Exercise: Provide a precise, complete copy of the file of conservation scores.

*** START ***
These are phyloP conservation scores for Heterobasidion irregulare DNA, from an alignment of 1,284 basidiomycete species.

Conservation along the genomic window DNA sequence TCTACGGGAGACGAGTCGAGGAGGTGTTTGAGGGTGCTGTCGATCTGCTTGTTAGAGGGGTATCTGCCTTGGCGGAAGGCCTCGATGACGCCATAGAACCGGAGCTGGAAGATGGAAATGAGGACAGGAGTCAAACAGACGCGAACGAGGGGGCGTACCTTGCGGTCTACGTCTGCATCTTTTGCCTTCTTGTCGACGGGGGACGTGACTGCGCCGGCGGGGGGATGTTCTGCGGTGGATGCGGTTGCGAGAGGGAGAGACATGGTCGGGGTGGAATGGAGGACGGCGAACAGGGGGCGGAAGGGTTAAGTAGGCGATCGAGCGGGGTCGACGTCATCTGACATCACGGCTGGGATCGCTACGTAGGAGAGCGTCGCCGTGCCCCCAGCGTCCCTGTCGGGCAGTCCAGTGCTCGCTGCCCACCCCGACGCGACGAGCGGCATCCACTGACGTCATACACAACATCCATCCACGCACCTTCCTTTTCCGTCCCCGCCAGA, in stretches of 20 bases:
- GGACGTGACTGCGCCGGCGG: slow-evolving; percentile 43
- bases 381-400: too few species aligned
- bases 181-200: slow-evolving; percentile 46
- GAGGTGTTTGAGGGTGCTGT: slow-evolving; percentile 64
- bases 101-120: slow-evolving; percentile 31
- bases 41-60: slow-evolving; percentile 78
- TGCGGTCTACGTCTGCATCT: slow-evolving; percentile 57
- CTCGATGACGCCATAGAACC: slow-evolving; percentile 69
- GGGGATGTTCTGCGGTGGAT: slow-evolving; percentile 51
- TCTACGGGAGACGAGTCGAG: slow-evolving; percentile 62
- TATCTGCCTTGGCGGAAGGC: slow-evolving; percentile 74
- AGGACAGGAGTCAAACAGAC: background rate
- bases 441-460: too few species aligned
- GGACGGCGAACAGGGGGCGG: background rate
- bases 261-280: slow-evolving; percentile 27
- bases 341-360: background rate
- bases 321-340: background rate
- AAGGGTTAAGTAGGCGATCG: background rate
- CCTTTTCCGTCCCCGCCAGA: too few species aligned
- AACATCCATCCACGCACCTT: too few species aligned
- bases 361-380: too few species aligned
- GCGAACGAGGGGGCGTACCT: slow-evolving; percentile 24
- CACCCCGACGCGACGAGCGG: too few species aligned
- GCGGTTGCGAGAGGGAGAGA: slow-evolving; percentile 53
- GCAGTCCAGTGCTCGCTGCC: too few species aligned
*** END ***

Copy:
These are phyloP conservation scores for Heterobasidion irregulare DNA, from an alignment of 1,284 basidiomycete species.

Conservation along the genomic window DNA sequence TCTACGGGAGACGAGTCGAGGAGGTGTTTGAGGGTGCTGTCGATCTGCTTGTTAGAGGGGTATCTGCCTTGGCGGAAGGCCTCGATGACGCCATAGAACCGGAGCTGGAAGATGGAAATGAGGACAGGAGTCAAACAGACGCGAACGAGGGGGCGTACCTTGCGGTCTACGTCTGCATCTTTTGCCTTCTTGTCGACGGGGGACGTGACTGCGCCGGCGGGGGGATGTTCTGCGGTGGATGCGGTTGCGAGAGGGAGAGACATGGTCGGGGTGGAATGGAGGACGGCGAACAGGGGGCGGAAGGGTTAAGTAGGCGATCGAGCGGGGTCGACGTCATCTGACATCACGGCTGGGATCGCTACGTAGGAGAGCGTCGCCGTGCCCCCAGCGTCCCTGTCGGGCAGTCCAGTGCTCGCTGCCCACCCCGACGCGACGAGCGGCATCCACTGACGTCATACACAACATCCATCCACGCACCTTCCTTTTCCGTCCCCGCCAGA, in stretches of 20 bases:
- GGACGTGACTGCGCCGGCGG: slow-evolving; percentile 43
- bases 381-400: too few species aligned
- bases 181-200: slow-evolving; percentile 46
- GAGGTGTTTGAGGGTGCTGT: slow-evolving; percentile 64
- bases 101-120: slow-evolving; percentile 31
- bases 41-60: slow-evolving; percentile 78
- TGCGGTCTACGTCTGCATCT: slow-evolving; percentile 57
- CTCGATGACGCCATAGAACC: slow-evolving; percentile 69
- GGGGATGTTCTGCGGTGGAT: slow-evolving; percentile 51
- TCTACGGGAGACGAGTCGAG: slow-evolving; percentile 62
- TATCTGCCTTGGCGGAAGGC: slow-evolving; percentile 74
- AGGACAGGAGTCAAACAGAC: background rate
- bases 441-460: too few species aligned
- GGACGGCGAACAGGGGGCGG: background rate
- bases 261-280: slow-evolving; percentile 27
- bases 341-360: background rate
- bases 321-340: background rate
- AAGGGTTAAGTAGGCGATCG: background rate
- CCTTTTCCGTCCCCGCCAGA: too few species aligned
- AACATCCATCCACGCACCTT: too few species aligned
- bases 361-380: too few species aligned
- GCGAACGAGGGGGCGTACCT: slow-evolving; percentile 24
- CACCCCGACGCGACGAGCGG: too few species aligned
- GCGGTTGCGAGAGGGAGAGA: slow-evolving; percentile 53
- GCAGTCCAGTGCTCGCTGCC: too few species aligned